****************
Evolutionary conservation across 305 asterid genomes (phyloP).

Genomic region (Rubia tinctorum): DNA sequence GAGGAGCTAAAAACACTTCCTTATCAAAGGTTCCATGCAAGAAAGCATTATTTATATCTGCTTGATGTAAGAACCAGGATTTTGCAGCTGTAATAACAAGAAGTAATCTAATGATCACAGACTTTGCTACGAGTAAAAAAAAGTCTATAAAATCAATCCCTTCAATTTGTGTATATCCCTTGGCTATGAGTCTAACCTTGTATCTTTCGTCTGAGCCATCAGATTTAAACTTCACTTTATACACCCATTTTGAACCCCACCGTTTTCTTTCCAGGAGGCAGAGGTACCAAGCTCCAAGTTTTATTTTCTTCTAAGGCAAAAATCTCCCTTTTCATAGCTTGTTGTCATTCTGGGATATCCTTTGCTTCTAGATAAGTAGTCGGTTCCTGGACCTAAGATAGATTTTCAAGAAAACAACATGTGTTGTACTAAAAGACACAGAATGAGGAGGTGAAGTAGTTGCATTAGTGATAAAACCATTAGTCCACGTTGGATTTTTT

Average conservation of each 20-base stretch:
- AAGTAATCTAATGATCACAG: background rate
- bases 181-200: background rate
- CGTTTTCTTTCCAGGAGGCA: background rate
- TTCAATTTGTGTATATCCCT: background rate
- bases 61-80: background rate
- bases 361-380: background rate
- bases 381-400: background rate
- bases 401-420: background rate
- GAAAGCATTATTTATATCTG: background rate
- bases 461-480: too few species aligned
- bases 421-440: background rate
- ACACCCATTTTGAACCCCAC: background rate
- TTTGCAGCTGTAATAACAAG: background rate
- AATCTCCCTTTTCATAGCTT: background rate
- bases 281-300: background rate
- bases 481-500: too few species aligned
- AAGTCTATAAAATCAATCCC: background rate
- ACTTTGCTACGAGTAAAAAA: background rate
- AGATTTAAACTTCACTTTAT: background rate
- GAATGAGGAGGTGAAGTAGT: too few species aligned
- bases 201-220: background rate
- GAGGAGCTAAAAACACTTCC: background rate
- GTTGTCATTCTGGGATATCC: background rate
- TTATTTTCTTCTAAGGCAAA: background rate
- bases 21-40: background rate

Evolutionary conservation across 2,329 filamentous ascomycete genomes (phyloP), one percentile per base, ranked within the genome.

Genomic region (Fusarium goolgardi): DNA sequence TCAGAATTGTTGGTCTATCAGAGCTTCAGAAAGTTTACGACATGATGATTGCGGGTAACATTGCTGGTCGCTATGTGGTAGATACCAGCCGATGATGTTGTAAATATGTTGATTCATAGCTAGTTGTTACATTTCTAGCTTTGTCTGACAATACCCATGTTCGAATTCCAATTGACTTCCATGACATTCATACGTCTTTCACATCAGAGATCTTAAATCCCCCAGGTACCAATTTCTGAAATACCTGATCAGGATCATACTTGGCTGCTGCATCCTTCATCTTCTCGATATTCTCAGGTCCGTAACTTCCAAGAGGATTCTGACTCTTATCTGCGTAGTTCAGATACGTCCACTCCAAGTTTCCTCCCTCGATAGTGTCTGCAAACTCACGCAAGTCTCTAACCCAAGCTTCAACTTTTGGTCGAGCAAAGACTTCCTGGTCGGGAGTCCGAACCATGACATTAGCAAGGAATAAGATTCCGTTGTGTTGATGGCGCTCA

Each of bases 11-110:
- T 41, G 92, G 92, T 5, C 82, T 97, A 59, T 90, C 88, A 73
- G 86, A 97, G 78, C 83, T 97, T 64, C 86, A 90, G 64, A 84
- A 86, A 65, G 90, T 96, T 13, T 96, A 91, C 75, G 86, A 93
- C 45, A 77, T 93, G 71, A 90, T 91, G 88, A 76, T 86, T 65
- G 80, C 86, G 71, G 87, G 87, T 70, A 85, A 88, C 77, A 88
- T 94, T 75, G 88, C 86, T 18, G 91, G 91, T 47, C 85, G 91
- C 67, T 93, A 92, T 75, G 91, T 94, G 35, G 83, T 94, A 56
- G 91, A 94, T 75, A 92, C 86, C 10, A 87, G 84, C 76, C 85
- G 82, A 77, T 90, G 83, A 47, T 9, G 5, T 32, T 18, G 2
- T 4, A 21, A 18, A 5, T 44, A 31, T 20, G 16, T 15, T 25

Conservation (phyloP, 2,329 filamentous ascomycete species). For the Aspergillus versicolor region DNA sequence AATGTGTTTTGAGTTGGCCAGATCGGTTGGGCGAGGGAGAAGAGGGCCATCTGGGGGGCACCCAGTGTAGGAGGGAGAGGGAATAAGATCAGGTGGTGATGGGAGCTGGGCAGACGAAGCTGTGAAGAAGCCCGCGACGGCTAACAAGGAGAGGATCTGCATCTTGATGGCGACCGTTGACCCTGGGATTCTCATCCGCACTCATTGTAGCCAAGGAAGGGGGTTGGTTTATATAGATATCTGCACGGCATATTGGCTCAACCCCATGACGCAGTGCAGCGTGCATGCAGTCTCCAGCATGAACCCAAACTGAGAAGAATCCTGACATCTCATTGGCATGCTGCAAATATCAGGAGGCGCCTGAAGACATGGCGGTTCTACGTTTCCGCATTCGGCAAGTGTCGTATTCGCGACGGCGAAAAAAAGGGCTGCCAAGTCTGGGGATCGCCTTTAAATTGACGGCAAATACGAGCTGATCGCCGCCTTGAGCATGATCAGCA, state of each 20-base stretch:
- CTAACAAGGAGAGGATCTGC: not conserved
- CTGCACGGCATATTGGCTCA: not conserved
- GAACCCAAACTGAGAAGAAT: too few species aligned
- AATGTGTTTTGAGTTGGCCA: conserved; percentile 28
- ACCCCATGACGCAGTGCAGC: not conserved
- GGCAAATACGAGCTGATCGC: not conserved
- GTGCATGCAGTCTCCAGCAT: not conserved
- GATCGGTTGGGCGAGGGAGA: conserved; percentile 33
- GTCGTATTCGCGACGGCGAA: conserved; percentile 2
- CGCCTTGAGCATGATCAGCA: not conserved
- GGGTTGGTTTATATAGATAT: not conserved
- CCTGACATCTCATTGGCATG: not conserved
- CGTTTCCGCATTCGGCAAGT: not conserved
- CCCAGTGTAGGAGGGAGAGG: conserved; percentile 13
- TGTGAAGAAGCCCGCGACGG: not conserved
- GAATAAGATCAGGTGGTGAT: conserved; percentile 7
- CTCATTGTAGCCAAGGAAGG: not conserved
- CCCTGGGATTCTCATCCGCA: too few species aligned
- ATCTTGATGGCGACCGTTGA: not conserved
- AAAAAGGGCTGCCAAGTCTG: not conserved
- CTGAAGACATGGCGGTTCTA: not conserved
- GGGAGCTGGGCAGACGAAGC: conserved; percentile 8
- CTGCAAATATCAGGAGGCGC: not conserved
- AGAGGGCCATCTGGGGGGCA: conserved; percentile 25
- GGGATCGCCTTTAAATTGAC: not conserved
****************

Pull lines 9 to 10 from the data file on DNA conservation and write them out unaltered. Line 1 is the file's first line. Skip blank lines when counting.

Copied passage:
- bases 361-380: background rate
- bases 381-400: background rate